Selected figure(s)  
 
Figure 1.
Fig. 1. Structure of E. coli GGT. (a) Ribbon drawing of the GGT heterodimer. The L subunit is colored blue, and the S subunit is colored green. (b) Ribbon drawing of the L subunit. (c) Ribbon drawing of the S subunit. -Helices and -strands are labeled. In each of the L and S subunits, the N terminus is blue and the C terminus is red, with intermediate colors following the distance in the sequence from the N terminus. The N-terminal residue of the S subunit (Thr-391) is shown with a stick model. (d) A topology diagram of E. coli GGT. Circle, triangle, and square indicate -helix, -strand, and insertion not conserved among Ntn-hydrolases, respectively. The secondary structures were defined with DSSP (19). The figures were prepared with PYMOL (20) and TOPS (21).
Figure 2.
Fig. 2. The structure of the substrate binding pocket of E. coli GGT. (a) Surface drawing of substrate binding pocket. The stick model of the -glutamyl moiety, nucleophile (Thr-391), and residues forming the wall (Asn-411 and Tyr-444) are shown in blue, green, and yellow, respectively. Green dots represent the groove in which the peptide of the precursor protein is assumed to be present. The hydrogen bond between Asn-411 O and Tyr-444 O is shown as a dashed line. The ribbon model shown in yellow represents residues Pro-438–Gly-449, which are absent in B. subtilis GGT. (b) The (F[o] – F[c]) omit map contoured at the 3 level for GGT- G. The omit map was generated by omitting the -glutamyl moiety, Thr-391, and a water molecule (labeled W2) from the model. Ball-and-stick models of -glutamyl–enzyme complex are overlaid on the map. The residues involved in substrate binding and enzyme reaction are shown in the model. For the clarity, the side chains of Gln-89, Leu-410, and Thr-412 are omitted from the model. Water molecules involved in substrate binding and the catalytic reaction are labeled (W1 W3). The hydrogen bonds are shown as dashed lines. (c) The (F[o] – F[c]) omit map for GGT-Glu prepared as for GGT- G. The view direction is rotated by 40° around the vertical axis relative to b. The figures were prepared with PYMOL (20).
 
  Figures were selected by an automated process.  

Literature references that cite this PDB file's key reference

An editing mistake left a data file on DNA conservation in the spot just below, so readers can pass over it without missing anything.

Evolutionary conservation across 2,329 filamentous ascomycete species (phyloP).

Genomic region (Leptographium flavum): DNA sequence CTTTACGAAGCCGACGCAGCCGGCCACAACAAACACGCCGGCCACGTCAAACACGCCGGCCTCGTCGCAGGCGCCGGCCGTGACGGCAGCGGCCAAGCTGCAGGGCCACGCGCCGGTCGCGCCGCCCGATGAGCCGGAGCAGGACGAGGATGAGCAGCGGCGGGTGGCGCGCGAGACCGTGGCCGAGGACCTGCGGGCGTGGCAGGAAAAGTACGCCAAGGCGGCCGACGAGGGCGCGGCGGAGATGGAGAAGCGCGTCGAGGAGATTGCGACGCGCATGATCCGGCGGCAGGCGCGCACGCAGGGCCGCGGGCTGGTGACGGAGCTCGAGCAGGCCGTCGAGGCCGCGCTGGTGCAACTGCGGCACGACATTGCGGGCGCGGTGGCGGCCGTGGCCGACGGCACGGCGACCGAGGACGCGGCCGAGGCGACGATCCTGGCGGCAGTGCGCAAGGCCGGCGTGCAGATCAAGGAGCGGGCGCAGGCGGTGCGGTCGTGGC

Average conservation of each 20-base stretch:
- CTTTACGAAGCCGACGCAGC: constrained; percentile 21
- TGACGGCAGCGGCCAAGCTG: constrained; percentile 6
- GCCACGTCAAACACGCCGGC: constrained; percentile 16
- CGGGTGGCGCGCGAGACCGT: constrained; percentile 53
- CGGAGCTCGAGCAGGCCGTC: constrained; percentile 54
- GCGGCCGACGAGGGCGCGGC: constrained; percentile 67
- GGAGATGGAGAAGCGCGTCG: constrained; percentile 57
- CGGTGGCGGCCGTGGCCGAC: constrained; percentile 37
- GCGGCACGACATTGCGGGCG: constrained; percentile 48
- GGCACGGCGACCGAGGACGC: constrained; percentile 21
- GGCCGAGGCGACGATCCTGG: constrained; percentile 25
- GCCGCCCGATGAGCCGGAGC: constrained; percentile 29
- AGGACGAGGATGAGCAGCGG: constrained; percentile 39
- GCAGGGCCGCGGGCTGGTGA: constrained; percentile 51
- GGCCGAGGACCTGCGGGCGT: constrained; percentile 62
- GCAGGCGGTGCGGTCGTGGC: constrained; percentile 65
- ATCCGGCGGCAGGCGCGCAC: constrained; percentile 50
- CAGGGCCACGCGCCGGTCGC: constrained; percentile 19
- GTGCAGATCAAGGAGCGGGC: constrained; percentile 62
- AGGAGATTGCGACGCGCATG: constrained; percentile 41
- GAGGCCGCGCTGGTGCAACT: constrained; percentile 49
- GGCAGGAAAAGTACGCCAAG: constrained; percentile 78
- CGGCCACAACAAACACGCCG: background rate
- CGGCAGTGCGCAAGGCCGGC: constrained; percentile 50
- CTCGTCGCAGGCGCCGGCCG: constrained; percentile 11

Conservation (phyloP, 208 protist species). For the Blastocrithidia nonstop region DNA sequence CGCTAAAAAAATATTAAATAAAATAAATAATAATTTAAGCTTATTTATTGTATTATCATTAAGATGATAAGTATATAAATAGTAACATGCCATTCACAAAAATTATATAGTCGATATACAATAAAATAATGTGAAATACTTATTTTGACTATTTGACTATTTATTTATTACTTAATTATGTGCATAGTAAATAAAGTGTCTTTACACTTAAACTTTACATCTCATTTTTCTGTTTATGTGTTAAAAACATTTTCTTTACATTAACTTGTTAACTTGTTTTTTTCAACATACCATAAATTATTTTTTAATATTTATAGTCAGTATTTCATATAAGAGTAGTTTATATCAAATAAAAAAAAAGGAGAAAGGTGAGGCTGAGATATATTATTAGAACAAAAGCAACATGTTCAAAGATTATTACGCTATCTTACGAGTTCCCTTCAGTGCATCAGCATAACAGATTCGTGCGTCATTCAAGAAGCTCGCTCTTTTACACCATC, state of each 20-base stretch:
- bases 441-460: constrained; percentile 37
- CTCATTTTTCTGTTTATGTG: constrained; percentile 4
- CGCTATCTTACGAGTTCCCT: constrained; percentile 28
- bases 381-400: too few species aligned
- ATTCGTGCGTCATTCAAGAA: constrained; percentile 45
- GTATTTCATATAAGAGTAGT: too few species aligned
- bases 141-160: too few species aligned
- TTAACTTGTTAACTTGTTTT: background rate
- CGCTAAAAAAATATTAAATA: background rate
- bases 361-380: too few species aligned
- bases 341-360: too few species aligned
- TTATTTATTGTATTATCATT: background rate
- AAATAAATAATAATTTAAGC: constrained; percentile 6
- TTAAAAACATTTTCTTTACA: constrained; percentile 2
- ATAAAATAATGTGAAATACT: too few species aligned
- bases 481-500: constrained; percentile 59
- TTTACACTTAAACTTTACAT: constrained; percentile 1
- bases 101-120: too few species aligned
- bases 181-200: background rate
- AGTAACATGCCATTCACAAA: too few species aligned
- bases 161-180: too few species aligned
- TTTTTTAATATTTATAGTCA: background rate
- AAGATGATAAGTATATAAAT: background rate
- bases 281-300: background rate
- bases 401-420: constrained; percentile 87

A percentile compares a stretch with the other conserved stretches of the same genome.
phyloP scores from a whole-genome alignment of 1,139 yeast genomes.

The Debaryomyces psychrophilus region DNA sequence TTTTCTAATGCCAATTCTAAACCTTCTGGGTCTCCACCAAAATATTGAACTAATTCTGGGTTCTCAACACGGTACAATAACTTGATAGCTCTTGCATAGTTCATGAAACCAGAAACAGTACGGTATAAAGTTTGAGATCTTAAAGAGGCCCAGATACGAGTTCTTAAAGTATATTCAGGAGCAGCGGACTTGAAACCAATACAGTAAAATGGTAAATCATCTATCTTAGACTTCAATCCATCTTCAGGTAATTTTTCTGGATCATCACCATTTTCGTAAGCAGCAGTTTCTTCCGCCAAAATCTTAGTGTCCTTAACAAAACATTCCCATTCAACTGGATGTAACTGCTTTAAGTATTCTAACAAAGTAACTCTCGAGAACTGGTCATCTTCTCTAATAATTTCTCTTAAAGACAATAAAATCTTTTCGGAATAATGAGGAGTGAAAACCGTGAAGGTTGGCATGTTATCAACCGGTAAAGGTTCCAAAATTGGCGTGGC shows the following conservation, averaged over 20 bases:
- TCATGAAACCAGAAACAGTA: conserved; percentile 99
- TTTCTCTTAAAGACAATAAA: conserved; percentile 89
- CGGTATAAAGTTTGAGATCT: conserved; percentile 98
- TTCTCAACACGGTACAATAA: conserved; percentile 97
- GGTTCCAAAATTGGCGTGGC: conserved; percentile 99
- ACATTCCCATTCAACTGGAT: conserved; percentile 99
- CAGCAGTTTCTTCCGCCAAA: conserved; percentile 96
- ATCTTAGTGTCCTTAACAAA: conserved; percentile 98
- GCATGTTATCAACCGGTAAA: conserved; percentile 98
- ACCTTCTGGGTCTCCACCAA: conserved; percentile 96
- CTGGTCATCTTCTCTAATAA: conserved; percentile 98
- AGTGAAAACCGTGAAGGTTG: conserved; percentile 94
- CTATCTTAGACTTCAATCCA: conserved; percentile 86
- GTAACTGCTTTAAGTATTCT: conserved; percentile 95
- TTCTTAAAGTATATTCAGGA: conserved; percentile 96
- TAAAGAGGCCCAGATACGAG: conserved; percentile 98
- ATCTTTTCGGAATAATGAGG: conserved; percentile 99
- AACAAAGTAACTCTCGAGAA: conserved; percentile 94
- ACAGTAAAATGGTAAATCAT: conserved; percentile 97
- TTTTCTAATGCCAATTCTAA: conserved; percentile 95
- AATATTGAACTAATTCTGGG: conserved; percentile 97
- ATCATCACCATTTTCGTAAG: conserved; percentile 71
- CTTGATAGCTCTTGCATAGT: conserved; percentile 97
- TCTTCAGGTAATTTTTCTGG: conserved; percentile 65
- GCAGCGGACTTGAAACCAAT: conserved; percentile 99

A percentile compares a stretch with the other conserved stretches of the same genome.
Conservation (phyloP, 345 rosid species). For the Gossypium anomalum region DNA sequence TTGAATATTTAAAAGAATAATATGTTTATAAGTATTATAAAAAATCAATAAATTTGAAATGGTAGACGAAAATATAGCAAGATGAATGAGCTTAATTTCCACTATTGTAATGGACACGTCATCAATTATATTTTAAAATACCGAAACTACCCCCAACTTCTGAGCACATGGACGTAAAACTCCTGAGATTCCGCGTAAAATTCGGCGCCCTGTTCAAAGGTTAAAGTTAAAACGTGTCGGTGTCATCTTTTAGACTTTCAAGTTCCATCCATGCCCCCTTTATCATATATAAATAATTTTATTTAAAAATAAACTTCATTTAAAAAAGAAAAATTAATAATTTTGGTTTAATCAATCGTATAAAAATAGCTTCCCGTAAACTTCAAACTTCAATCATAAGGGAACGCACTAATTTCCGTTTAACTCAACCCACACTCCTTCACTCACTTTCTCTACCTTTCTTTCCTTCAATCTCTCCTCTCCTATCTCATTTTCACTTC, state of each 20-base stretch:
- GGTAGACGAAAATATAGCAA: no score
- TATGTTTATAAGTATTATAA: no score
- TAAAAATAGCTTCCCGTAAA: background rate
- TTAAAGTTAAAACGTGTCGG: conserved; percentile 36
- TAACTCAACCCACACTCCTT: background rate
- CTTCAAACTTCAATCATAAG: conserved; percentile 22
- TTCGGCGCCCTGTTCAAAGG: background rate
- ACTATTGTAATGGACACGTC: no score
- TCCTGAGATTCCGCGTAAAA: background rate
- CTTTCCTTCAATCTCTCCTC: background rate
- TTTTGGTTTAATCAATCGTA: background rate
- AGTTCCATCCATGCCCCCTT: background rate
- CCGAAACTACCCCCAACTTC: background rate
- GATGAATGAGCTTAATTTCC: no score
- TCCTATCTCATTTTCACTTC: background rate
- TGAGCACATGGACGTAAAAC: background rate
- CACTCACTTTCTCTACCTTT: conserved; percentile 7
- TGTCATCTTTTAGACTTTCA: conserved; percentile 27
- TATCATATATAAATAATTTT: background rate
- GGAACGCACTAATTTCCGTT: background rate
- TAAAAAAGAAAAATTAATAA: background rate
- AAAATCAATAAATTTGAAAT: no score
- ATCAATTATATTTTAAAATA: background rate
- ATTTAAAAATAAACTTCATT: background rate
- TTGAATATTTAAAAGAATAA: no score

PubMed id Reference
21298394 I.Castellano, A.Di Salle, A.Merlino, M.Rossi, and F.La Cara (2011).
Gene cloning and protein expression of γ-glutamyltranspeptidases from Thermus thermophilus and Deinococcus radiodurans: comparison of molecular and structural properties with mesophilic counterparts.
  Extremophiles, 15, 259-270.  
19714332 F.H.Hausheer, D.Shanmugarajah, B.D.Leverett, X.Chen, Q.Huang, H.Kochat, P.N.Petluru, and A.R.Parker (2010).
Mechanistic study of BNP7787-mediated cisplatin nephroprotection: modulation of gamma-glutamyl transpeptidase.
  Cancer Chemother Pharmacol, 65, 941-951.  
20238131 F.Zhang, Q.Z.Zheng, Q.C.Jiao, J.Z.Liu, and G.H.Zhao (2010).
Enzymatic synthesis of theanine from glutamic acid γ-methyl ester and ethylamine by immobilized Escherichia coli cells with γ-glutamyltranspeptidase activity.
  Amino Acids, 39, 1177-1182.  
20673217 H.P.Chang, W.C.Liang, R.C.Lyu, M.C.Chi, T.F.Wang, K.L.Su, H.C.Hung, and L.L.Lin (2010).
Effects of C-terminal truncation on autocatalytic processing of Bacillus licheniformis gamma-glutamyl transpeptidase.
  Biochemistry (Mosc), 75, 919-929.  
20572278 H.Suzuki, C.Yamada, K.Kijima, S.Ishihara, K.Wada, K.Fukuyama, and H.Kumagai (2010).
Enhancement of glutaryl-7-aminocephalosporanic acid acylase activity of gamma-glutamyltranspeptidase of Bacillus subtilis.
  Biotechnol J, 5, 829-837.  
20088880 K.Wada, M.Irie, H.Suzuki, and K.Fukuyama (2010).
Crystal structure of the halotolerant gamma-glutamyltranspeptidase from Bacillus subtilis in complex with glutamate reveals a unique architecture of the solvent-exposed catalytic pocket.
  FEBS J, 277, 1000-1009.
PDB code: 3a75
20080736 M.Bokhove, P.N.Jimenez, W.J.Quax, and B.W.Dijkstra (2010).
The quorum-quenching N-acyl homoserine lactone acylase PvdQ is an Ntn-hydrolase with an unusual substrate-binding pocket.